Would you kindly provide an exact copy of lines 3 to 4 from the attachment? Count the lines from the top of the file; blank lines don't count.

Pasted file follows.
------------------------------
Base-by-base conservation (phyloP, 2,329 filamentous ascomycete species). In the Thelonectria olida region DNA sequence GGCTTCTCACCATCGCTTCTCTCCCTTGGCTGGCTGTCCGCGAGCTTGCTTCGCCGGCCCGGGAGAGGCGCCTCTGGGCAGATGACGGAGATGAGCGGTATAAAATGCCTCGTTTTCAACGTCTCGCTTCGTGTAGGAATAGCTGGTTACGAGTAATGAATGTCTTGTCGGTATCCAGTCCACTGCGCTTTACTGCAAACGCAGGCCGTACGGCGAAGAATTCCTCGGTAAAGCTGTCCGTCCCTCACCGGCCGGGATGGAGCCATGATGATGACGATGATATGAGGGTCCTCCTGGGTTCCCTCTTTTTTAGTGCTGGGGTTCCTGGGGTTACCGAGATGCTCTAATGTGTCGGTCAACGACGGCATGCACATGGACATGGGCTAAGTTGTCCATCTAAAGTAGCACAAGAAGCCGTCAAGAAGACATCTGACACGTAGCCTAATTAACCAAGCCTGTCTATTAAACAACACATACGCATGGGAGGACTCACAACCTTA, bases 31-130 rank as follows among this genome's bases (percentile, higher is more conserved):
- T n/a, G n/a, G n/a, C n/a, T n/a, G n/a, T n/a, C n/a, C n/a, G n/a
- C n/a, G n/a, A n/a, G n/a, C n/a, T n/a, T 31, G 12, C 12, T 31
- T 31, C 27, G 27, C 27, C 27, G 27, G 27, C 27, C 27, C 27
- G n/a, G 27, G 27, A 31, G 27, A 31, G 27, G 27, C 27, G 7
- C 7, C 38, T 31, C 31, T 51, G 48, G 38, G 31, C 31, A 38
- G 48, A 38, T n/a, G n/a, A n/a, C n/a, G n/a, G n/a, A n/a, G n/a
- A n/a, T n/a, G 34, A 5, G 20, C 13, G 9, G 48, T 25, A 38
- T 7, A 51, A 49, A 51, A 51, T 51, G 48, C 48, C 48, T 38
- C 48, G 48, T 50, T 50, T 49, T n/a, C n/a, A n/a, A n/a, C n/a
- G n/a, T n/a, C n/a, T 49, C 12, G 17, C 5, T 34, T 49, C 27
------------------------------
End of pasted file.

- C n/a, G n/a, A n/a, G n/a, C n/a, T n/a, T 31, G 12, C 12, T 31
- T 31, C 27, G 27, C 27, C 27, G 27, G 27, C 27, C 27, C 27